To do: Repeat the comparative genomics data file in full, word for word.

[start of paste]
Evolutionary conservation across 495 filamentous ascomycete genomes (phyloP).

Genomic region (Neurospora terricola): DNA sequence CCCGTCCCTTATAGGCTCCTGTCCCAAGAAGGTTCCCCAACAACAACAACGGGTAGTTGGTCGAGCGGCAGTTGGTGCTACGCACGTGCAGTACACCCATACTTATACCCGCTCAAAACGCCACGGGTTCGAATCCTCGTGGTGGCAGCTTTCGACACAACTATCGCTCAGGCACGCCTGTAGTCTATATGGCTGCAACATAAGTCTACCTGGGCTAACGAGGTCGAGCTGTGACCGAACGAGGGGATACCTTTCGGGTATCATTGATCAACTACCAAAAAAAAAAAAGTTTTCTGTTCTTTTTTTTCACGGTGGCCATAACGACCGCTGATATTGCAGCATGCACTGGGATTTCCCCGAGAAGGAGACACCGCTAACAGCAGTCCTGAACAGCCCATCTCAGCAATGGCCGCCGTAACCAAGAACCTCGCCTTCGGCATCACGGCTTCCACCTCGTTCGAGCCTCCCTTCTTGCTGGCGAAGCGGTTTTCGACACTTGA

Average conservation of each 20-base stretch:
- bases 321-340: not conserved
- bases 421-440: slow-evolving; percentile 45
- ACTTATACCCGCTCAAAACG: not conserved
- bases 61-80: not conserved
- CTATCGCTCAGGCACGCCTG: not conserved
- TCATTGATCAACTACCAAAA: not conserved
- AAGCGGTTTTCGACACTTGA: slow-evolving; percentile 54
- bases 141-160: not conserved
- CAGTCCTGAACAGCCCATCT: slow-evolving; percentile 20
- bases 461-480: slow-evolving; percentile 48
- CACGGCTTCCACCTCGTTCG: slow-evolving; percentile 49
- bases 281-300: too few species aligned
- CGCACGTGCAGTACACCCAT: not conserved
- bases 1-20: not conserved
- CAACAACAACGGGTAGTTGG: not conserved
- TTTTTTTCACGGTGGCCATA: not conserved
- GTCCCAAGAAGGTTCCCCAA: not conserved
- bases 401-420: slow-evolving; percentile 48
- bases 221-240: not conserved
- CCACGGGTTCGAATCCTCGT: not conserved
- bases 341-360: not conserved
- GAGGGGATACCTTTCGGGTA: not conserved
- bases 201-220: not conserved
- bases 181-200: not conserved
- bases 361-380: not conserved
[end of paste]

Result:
Evolutionary conservation across 495 filamentous ascomycete genomes (phyloP).

Genomic region (Neurospora terricola): DNA sequence CCCGTCCCTTATAGGCTCCTGTCCCAAGAAGGTTCCCCAACAACAACAACGGGTAGTTGGTCGAGCGGCAGTTGGTGCTACGCACGTGCAGTACACCCATACTTATACCCGCTCAAAACGCCACGGGTTCGAATCCTCGTGGTGGCAGCTTTCGACACAACTATCGCTCAGGCACGCCTGTAGTCTATATGGCTGCAACATAAGTCTACCTGGGCTAACGAGGTCGAGCTGTGACCGAACGAGGGGATACCTTTCGGGTATCATTGATCAACTACCAAAAAAAAAAAAGTTTTCTGTTCTTTTTTTTCACGGTGGCCATAACGACCGCTGATATTGCAGCATGCACTGGGATTTCCCCGAGAAGGAGACACCGCTAACAGCAGTCCTGAACAGCCCATCTCAGCAATGGCCGCCGTAACCAAGAACCTCGCCTTCGGCATCACGGCTTCCACCTCGTTCGAGCCTCCCTTCTTGCTGGCGAAGCGGTTTTCGACACTTGA

Average conservation of each 20-base stretch:
- bases 321-340: not conserved
- bases 421-440: slow-evolving; percentile 45
- ACTTATACCCGCTCAAAACG: not conserved
- bases 61-80: not conserved
- CTATCGCTCAGGCACGCCTG: not conserved
- TCATTGATCAACTACCAAAA: not conserved
- AAGCGGTTTTCGACACTTGA: slow-evolving; percentile 54
- bases 141-160: not conserved
- CAGTCCTGAACAGCCCATCT: slow-evolving; percentile 20
- bases 461-480: slow-evolving; percentile 48
- CACGGCTTCCACCTCGTTCG: slow-evolving; percentile 49
- bases 281-300: too few species aligned
- CGCACGTGCAGTACACCCAT: not conserved
- bases 1-20: not conserved
- CAACAACAACGGGTAGTTGG: not conserved
- TTTTTTTCACGGTGGCCATA: not conserved
- GTCCCAAGAAGGTTCCCCAA: not conserved
- bases 401-420: slow-evolving; percentile 48
- bases 221-240: not conserved
- CCACGGGTTCGAATCCTCGT: not conserved
- bases 341-360: not conserved
- GAGGGGATACCTTTCGGGTA: not conserved
- bases 201-220: not conserved
- bases 181-200: not conserved
- bases 361-380: not conserved